The program of training Animators of the Faith started in a cultural context where male leaders were most acceptable, but the vocation of the growing percentage of women leaders now serving as animators in their communities was validated and encouraged by the example of this valiant woman of faith.

Catica often seemed to follow her own drummer: she would travel for weeks into the jungle on her bicycle to isolated communities teaching catechism to children.  She was also one of our original environmentalists. Having learned about growing things from her father, who had cared for gardens and trees, Catica brought seeds of fruits and vegetables to the people in the rural communities to foster better nutrition.

She was a great letter writer, filling every page with single-spaced typing that left few if any margins to the page. Those letters, often written in the midnight hours, were affirming, expressing gratitude for all she had received, gratitude for others, noting the blessings they were for her and the blessings of God for all of us.

Catica had a great love for the Mass, perhaps because she had spent so much time in places where it could seldom be celebrated. At times in her later years it appeared that she drifted off to sleep in the middle of the celebration, but suddenly, when a response was needed, a strong “and with your Spirit” alerted all that she was very much present!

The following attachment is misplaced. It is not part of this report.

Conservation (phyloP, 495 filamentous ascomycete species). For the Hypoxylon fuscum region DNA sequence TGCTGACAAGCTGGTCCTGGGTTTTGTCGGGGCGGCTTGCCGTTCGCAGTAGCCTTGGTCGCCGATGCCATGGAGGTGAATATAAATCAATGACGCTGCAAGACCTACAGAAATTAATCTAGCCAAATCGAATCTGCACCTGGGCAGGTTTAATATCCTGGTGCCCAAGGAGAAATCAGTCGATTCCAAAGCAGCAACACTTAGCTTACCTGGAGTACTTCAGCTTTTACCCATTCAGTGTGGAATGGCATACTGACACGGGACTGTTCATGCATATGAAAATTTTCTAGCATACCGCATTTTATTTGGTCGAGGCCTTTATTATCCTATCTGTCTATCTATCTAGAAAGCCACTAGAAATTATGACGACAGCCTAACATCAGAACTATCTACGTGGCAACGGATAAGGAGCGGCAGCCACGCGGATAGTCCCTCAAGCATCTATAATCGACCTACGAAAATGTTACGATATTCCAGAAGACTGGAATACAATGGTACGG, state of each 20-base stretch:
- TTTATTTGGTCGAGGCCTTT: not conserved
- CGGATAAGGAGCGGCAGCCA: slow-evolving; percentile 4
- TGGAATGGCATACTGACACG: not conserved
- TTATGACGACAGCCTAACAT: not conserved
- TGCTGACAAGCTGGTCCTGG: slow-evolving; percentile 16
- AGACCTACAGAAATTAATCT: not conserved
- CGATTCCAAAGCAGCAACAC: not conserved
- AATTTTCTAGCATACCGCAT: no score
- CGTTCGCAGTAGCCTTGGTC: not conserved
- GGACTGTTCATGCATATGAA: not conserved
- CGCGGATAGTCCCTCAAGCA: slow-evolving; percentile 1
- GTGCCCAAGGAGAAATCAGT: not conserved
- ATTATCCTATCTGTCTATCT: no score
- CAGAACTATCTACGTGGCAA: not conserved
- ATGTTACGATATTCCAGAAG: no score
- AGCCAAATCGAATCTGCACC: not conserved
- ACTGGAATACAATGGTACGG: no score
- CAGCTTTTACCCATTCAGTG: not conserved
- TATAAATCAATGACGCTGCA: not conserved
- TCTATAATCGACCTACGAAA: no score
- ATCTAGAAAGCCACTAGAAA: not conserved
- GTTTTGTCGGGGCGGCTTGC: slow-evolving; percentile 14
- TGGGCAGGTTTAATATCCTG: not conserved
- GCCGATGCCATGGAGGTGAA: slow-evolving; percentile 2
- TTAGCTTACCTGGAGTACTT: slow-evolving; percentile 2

Catica’s lifelong dedication to the most marginalized did not go unnoticed or unappreciated. In 1991 on the 50th anniversary of her high school graduation, Sr. Catherine’s name was inscribed in the Hicksville Public School Hall of Fame. In 1997 in Bolivia the Comite Civico Femenini in Riberalta honored her for her work with indigenous women, and in 2001 the Civic Regional Committee of Riberalta, Bolivia presented her with a Diploma of Honor.

Today, we her Sisters give thanks with all those little ones to whom Catica dedicated her life, that our lives are just a little brighter and more hopeful for having known her. Her sense of humor often showed in her wry observations of a situation and her smiling answer to “How are you” was so often, “all the better for seeing you!”

We are happy to welcome with us here this morning several members of Catica’s family. We also welcome our Maryknoll brother, Father John Gorski, who labored many years in Bolivia, who will celebrate the Eucharistic liturgy of Christian Burial for our Sister Catica.